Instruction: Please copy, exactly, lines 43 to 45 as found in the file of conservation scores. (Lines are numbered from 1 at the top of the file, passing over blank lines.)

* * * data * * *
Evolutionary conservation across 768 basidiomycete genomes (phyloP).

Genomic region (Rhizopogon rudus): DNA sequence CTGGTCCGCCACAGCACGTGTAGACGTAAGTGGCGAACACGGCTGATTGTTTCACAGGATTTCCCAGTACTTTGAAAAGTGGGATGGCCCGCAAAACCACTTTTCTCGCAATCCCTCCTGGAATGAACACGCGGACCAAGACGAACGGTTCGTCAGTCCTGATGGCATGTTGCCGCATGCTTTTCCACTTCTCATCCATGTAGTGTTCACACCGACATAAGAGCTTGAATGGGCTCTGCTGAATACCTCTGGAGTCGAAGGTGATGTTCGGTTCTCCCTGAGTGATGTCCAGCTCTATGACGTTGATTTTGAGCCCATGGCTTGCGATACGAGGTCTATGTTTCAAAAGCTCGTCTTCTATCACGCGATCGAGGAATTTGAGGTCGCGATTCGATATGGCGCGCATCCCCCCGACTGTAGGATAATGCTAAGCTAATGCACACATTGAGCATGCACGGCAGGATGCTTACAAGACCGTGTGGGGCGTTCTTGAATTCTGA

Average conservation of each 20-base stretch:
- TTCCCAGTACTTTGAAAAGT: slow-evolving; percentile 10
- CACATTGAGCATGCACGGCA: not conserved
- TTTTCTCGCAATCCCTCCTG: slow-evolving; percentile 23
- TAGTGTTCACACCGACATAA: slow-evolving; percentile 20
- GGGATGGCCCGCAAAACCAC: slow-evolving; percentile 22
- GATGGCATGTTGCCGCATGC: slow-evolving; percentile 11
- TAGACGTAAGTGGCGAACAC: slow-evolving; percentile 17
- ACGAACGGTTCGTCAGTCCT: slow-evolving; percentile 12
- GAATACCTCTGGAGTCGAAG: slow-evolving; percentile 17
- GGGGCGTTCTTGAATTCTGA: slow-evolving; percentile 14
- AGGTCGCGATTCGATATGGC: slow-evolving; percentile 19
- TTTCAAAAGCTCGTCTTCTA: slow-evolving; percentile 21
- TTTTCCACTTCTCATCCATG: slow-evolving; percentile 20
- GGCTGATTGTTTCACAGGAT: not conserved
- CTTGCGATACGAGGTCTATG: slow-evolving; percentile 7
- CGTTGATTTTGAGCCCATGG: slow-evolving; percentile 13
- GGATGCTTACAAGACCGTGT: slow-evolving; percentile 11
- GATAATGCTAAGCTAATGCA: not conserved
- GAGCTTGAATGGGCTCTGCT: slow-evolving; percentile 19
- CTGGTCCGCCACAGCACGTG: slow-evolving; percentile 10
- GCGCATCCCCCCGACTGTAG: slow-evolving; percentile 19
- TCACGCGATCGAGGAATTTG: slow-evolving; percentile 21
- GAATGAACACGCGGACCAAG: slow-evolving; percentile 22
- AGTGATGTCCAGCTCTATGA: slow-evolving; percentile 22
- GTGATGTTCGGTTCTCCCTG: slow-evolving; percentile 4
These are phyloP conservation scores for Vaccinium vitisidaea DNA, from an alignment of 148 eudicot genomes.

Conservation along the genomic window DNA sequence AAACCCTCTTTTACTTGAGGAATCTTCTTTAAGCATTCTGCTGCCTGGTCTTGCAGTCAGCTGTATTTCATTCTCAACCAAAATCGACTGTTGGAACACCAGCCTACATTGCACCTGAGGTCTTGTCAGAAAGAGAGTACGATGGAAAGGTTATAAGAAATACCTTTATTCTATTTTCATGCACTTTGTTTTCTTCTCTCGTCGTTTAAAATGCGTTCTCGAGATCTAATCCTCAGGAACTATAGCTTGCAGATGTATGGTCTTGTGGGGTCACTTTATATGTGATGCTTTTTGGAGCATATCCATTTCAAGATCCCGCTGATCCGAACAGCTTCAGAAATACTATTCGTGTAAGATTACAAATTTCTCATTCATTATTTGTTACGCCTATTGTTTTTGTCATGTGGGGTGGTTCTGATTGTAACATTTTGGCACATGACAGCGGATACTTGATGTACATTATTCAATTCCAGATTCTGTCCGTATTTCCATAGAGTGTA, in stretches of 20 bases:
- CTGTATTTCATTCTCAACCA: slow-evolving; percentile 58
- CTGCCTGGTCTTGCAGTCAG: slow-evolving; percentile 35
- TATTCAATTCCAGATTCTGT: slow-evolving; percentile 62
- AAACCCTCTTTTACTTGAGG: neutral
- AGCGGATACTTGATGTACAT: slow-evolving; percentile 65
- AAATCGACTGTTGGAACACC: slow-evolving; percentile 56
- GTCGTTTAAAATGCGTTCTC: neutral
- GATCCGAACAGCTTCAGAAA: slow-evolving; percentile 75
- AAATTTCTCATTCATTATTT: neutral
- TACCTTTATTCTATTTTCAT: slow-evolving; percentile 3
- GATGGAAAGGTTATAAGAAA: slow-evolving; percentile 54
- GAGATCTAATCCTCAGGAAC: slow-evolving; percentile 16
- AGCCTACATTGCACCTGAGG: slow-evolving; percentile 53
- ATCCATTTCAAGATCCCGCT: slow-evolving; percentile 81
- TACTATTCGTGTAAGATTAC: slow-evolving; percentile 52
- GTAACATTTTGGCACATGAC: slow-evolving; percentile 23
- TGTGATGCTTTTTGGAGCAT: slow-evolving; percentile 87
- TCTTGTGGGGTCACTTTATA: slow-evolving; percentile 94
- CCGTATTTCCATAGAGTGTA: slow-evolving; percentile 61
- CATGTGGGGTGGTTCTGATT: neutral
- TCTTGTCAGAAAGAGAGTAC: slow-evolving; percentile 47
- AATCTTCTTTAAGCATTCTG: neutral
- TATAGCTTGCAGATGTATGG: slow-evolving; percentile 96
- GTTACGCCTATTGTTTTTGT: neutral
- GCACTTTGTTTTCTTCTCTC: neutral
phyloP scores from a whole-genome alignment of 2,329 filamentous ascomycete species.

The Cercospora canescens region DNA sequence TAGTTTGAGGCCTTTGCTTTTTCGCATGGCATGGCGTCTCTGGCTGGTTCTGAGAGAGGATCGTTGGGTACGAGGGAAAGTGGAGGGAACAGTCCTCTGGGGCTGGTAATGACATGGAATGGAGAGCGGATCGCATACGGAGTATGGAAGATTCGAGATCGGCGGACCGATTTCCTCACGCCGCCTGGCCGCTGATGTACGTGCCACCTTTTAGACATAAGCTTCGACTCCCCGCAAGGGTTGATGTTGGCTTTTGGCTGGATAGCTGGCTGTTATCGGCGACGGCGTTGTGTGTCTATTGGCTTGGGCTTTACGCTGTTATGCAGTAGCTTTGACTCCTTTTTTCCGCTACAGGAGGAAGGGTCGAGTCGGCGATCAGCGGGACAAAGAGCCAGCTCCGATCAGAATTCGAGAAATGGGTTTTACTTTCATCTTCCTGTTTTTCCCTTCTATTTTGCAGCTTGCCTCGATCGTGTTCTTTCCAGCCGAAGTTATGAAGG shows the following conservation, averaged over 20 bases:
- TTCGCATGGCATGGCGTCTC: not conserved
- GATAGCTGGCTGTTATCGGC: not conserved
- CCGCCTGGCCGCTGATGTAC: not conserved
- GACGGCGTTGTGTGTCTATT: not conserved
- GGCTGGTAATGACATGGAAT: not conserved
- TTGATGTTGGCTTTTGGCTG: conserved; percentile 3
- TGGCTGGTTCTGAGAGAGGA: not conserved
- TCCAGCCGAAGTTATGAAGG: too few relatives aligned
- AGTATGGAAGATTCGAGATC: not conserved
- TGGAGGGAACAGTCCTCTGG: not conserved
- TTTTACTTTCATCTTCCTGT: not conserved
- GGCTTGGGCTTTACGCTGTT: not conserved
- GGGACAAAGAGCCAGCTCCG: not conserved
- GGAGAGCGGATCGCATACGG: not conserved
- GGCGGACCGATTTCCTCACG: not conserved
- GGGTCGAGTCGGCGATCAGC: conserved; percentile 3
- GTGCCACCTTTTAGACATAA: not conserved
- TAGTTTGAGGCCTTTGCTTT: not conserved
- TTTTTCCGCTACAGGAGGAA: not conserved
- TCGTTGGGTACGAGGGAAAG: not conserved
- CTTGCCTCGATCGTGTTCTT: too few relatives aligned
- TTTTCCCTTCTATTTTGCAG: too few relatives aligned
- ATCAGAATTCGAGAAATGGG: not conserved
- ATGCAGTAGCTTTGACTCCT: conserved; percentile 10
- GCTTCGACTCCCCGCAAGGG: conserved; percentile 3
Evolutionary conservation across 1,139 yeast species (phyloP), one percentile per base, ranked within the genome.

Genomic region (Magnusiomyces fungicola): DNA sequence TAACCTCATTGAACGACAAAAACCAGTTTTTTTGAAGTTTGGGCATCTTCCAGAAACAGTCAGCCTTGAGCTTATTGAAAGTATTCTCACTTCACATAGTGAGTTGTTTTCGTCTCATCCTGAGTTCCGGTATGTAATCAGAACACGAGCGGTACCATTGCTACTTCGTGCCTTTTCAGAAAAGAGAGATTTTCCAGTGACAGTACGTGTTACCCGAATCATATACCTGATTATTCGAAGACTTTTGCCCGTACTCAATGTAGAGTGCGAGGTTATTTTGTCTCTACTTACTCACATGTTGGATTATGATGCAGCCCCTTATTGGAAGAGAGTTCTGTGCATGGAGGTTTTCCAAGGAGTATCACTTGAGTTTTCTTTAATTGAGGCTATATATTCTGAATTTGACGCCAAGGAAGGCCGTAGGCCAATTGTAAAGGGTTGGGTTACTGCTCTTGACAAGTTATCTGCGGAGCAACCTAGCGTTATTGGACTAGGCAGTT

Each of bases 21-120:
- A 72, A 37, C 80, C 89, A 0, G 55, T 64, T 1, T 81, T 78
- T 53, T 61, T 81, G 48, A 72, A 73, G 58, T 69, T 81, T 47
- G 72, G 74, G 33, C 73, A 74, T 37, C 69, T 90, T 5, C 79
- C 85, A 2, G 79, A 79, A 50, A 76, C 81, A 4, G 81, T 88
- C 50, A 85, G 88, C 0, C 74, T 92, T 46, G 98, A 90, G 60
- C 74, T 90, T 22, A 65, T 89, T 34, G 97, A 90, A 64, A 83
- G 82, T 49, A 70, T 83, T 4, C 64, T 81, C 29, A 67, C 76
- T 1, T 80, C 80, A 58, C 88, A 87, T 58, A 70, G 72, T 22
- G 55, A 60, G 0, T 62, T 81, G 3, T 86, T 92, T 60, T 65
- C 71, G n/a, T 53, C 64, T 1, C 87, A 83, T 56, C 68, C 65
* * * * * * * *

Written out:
- AGCCTACATTGCACCTGAGG: slow-evolving; percentile 53
- ATCCATTTCAAGATCCCGCT: slow-evolving; percentile 81
- TACTATTCGTGTAAGATTAC: slow-evolving; percentile 52